Four Letters and Certain Sonnets, Harvey's attack on Greene, appeared
    almost immediately after his death, as to the circumstances of which his
    relentless adversary had taken care to inform himself personally. Nashe
    took up the defense of his dead friend and ridiculed Harvey in Strange
    News (1593); and the dispute continued for some years. But, before this,
    the dramatist Henry Chettle published a pamphlet from the hand of the
    unhappy man, entitled Greene's Groats-worth of Wit bought with a Million
    of Repentance (1592), containing the story of Roberto, who may be
    regarded, for practical purposes, as representing Greene himself. This
    ill-starred production may almost be said to have done more to excite the
    resentment of posterity against Greene's name than all the errors for
    which he professed his repentance. For in it he exhorted to repentance
    three of his quondam acquaintance. Of these three Christopher Marlowe was
    one -- to whom and to whose creation of that "Atheist Tamberlaine" he had
    repeatedly alluded. The second was George Peele, the third probably
    Nashe. But the passage addressed to Peele contained a transparent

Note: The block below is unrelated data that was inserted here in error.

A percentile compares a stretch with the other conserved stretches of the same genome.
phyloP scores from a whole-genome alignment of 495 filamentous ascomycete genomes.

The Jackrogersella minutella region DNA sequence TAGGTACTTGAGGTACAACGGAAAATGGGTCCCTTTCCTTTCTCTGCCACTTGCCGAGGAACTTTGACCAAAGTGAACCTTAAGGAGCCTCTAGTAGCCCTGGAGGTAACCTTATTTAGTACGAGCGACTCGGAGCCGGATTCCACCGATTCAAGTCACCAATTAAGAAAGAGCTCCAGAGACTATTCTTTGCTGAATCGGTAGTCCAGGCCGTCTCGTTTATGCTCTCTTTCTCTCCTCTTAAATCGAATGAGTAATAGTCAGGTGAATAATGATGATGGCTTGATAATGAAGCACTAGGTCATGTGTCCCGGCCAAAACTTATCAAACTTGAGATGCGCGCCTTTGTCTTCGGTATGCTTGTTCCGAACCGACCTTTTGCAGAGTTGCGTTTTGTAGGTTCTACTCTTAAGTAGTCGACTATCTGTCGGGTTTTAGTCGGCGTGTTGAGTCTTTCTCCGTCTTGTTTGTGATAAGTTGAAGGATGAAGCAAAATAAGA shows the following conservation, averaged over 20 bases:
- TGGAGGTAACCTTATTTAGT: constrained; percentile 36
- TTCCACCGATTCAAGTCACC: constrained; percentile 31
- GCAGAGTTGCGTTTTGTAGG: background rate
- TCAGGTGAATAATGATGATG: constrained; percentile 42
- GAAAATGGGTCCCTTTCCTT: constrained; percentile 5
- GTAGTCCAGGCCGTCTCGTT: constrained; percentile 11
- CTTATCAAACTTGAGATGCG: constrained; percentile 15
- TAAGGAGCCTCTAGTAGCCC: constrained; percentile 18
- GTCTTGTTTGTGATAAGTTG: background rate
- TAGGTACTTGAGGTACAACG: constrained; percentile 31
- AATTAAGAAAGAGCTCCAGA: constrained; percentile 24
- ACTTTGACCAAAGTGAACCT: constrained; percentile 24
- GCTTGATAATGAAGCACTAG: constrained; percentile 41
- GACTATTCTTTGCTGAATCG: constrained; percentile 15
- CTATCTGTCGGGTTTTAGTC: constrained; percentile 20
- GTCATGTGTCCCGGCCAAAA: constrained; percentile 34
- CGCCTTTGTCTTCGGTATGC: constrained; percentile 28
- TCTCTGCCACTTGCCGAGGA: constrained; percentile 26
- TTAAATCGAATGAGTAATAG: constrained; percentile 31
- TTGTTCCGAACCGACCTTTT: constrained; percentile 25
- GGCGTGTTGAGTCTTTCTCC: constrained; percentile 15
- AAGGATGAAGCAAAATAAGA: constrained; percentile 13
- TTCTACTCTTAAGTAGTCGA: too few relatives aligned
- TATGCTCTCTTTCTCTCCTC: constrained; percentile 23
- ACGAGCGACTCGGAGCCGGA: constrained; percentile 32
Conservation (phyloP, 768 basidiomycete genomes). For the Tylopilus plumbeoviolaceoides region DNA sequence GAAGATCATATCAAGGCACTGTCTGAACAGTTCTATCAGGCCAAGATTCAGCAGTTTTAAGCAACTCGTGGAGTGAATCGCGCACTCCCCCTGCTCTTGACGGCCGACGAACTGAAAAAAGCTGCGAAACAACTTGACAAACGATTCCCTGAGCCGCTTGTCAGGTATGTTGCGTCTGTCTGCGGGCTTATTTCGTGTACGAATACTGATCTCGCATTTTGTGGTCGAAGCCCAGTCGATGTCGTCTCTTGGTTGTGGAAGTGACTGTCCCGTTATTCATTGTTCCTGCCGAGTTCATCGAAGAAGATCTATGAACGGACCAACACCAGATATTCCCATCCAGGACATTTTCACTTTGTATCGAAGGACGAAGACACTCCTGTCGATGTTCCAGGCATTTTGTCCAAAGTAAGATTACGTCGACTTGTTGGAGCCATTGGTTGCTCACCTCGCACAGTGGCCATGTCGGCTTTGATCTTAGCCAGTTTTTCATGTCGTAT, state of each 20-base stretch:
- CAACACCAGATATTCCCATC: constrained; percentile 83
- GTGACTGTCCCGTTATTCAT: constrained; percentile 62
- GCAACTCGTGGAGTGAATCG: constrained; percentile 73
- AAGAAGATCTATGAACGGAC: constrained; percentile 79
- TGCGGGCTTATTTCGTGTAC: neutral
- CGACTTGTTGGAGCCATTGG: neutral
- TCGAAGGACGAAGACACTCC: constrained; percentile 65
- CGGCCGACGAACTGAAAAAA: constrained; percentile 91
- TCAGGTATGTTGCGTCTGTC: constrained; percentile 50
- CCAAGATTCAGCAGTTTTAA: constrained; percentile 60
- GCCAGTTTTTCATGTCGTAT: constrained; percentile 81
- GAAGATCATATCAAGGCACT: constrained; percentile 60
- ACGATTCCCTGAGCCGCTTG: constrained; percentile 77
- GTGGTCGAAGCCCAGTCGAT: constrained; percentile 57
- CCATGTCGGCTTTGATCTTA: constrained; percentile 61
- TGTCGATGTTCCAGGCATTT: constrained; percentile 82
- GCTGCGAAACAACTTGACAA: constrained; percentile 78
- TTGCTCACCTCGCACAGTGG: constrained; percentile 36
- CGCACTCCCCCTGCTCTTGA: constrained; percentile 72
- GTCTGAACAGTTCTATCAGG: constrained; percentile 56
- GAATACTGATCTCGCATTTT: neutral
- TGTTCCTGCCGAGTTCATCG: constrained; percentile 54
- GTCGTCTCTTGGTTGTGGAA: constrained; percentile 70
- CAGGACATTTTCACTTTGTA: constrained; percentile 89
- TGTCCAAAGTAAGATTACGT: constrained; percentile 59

allusion to a fourth dramatist, who was an actor likewise, as "an vpstart
    crow beautified with our feathers, that with his Tygres heart wrapt in a
    player's hyde supposes bee is as well able to bombast out a blanke-verse
    as the best of you; and being an absolute Iohannes-fac-totum, is in his
    owne conceyt the onely shake-scene in a countrey." The phrase italicized
    parodies a passage occurring in The True Tragedie of Richard, Duke of
    York, and retained in Part III of Henry VI. If Greene (as many eminent
    critics have thought) had a hand in The True Tragedie, he must here have
    intended a charge of plagiarism against Shakespeare. But while it seems
    more probable that (as R. Simpson suggested) the upstart crow beautified
    with the feathers of the three dramatists is a sneering description of
    the actor who declaimed their verse, the animus of the whole attack (as